Over the past few days, there have been reports of shareholder lawsuits claiming that Berkshire’s offer does not treat Wesco’s minority shareholders fairly.  This seems like a dubious claim given the fact that the transaction will not proceed without a majority of the Wesco shares voting in favor excluding shares owned by Berkshire. While Mr. Buffett indicates no interest in a richer bid, he does say that if the transaction is not approved, there will be no “hard feelings” and Wesco will continue to operate as it has in the past.

In related news, Wesco announced today that CORT will acquire Lounge22.  Terms of the transaction were not disclosed.

Disclosure:  The author of this article owns shares of Berkshire Hathaway.  No direct position in Wesco Financial.

CORT Acquires Lounge22 Rental Business

According to a press release issued today, CORT has acquired the rental operations of Lounge22, including product and exclusive rights to market the rental brand on a global basis.  CORT is a subsidiary of Wesco Financial Corporation which is an 80 percent owned subsidiary of Berkshire Hathaway.  Last week, Berkshire Hathaway filed a disclosure with the SEC indicating that it will attempt to acquire the 20 percent of Wesco that it does not already own.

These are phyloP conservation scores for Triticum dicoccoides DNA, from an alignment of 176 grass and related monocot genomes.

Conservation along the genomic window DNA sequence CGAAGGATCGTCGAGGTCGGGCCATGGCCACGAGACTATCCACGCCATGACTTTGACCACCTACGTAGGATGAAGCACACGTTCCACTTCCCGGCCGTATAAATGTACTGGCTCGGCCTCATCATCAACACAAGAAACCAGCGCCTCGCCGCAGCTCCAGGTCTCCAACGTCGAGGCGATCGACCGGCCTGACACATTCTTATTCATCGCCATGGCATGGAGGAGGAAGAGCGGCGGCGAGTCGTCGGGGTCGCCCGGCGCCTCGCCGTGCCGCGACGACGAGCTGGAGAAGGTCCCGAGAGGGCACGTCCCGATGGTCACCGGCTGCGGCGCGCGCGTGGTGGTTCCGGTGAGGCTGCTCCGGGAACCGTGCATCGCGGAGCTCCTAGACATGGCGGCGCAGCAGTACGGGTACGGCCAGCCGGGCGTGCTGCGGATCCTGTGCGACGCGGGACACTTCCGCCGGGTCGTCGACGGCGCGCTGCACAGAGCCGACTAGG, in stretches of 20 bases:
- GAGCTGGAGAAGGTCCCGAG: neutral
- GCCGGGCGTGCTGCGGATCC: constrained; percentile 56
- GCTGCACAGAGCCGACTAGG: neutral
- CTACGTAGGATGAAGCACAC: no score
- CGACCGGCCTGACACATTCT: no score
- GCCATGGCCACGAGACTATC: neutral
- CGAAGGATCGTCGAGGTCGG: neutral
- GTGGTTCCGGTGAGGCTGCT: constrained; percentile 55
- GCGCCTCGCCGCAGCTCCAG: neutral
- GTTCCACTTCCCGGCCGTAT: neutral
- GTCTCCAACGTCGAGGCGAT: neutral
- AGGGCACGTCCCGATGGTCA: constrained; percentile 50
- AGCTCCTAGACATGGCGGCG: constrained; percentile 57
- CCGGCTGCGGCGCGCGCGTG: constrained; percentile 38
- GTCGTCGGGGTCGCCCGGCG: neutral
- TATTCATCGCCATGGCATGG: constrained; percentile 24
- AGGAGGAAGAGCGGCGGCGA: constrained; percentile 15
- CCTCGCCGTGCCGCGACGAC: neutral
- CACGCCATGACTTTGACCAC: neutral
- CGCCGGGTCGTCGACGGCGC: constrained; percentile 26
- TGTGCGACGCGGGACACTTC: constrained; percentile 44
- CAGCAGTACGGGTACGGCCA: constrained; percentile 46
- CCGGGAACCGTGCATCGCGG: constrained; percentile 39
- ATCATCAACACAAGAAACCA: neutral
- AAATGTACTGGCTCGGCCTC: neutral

CORT’s business operations suffered during the recession and sales remain weak.  However, as we discussed in our review of Wesco’s Q2 results, management has returned the business to profitability through cost cutting initiatives.  The acquisition of Lounge22 may be intended to boost long term growth prospects by expanding the selection of high end furnishings that are available to CORT customers.

As the main player in the “rent to rent” market, CORT’s business operations have suffered due to slower business formation during the recession as well as decreased activity in trade shows and similar events.  CORT reported net income of $6.7 million for the second quarter and $8.4 million for the first half of 2010 which was up sharply over prior year levels.  However, revenues dropped 4.25 percent for the second quarter and 9 percent for the first half compared to the same periods in 2009.

Terms of the Lounge22 acquisition were not disclosed in the press release.

Disclosure:  The author of this article owns shares of Berkshire Hathaway.  No direct position in Wesco Financial.